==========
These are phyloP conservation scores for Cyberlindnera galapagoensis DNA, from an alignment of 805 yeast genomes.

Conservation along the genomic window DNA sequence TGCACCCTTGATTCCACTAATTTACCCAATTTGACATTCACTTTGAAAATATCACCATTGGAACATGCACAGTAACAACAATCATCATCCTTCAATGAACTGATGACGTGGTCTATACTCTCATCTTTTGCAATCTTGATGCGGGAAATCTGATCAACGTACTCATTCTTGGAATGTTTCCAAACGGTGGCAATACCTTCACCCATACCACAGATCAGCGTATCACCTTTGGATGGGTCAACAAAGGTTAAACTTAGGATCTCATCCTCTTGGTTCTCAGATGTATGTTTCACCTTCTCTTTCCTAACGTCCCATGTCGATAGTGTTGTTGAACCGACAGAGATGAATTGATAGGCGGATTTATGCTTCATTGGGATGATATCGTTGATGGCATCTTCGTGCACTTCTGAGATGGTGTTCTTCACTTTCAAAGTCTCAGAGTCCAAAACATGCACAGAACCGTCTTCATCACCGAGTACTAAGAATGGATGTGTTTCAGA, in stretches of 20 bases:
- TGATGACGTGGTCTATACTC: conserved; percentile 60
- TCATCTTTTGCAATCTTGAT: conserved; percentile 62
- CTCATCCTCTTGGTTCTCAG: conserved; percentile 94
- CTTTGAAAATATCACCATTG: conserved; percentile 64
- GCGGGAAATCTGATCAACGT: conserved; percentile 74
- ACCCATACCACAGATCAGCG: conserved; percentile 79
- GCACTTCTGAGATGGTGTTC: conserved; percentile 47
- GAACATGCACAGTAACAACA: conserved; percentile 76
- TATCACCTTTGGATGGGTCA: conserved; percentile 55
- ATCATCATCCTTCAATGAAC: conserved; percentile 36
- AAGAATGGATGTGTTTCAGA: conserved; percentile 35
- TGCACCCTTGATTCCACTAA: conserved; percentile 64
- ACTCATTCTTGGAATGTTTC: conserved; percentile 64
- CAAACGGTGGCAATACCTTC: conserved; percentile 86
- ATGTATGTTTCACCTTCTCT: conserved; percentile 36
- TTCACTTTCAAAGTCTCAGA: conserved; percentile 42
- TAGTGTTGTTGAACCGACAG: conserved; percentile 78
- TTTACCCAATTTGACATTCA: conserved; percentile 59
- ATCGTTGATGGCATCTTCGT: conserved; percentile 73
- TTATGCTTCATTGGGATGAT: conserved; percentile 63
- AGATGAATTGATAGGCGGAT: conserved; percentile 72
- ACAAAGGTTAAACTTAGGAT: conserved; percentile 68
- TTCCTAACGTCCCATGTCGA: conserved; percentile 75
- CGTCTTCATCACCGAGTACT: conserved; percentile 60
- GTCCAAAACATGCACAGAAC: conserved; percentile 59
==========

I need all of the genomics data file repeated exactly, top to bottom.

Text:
These are phyloP conservation scores for Cyberlindnera galapagoensis DNA, from an alignment of 805 yeast genomes.

Conservation along the genomic window DNA sequence TGCACCCTTGATTCCACTAATTTACCCAATTTGACATTCACTTTGAAAATATCACCATTGGAACATGCACAGTAACAACAATCATCATCCTTCAATGAACTGATGACGTGGTCTATACTCTCATCTTTTGCAATCTTGATGCGGGAAATCTGATCAACGTACTCATTCTTGGAATGTTTCCAAACGGTGGCAATACCTTCACCCATACCACAGATCAGCGTATCACCTTTGGATGGGTCAACAAAGGTTAAACTTAGGATCTCATCCTCTTGGTTCTCAGATGTATGTTTCACCTTCTCTTTCCTAACGTCCCATGTCGATAGTGTTGTTGAACCGACAGAGATGAATTGATAGGCGGATTTATGCTTCATTGGGATGATATCGTTGATGGCATCTTCGTGCACTTCTGAGATGGTGTTCTTCACTTTCAAAGTCTCAGAGTCCAAAACATGCACAGAACCGTCTTCATCACCGAGTACTAAGAATGGATGTGTTTCAGA, in stretches of 20 bases:
- TGATGACGTGGTCTATACTC: conserved; percentile 60
- TCATCTTTTGCAATCTTGAT: conserved; percentile 62
- CTCATCCTCTTGGTTCTCAG: conserved; percentile 94
- CTTTGAAAATATCACCATTG: conserved; percentile 64
- GCGGGAAATCTGATCAACGT: conserved; percentile 74
- ACCCATACCACAGATCAGCG: conserved; percentile 79
- GCACTTCTGAGATGGTGTTC: conserved; percentile 47
- GAACATGCACAGTAACAACA: conserved; percentile 76
- TATCACCTTTGGATGGGTCA: conserved; percentile 55
- ATCATCATCCTTCAATGAAC: conserved; percentile 36
- AAGAATGGATGTGTTTCAGA: conserved; percentile 35
- TGCACCCTTGATTCCACTAA: conserved; percentile 64
- ACTCATTCTTGGAATGTTTC: conserved; percentile 64
- CAAACGGTGGCAATACCTTC: conserved; percentile 86
- ATGTATGTTTCACCTTCTCT: conserved; percentile 36
- TTCACTTTCAAAGTCTCAGA: conserved; percentile 42
- TAGTGTTGTTGAACCGACAG: conserved; percentile 78
- TTTACCCAATTTGACATTCA: conserved; percentile 59
- ATCGTTGATGGCATCTTCGT: conserved; percentile 73
- TTATGCTTCATTGGGATGAT: conserved; percentile 63
- AGATGAATTGATAGGCGGAT: conserved; percentile 72
- ACAAAGGTTAAACTTAGGAT: conserved; percentile 68
- TTCCTAACGTCCCATGTCGA: conserved; percentile 75
- CGTCTTCATCACCGAGTACT: conserved; percentile 60
- GTCCAAAACATGCACAGAAC: conserved; percentile 59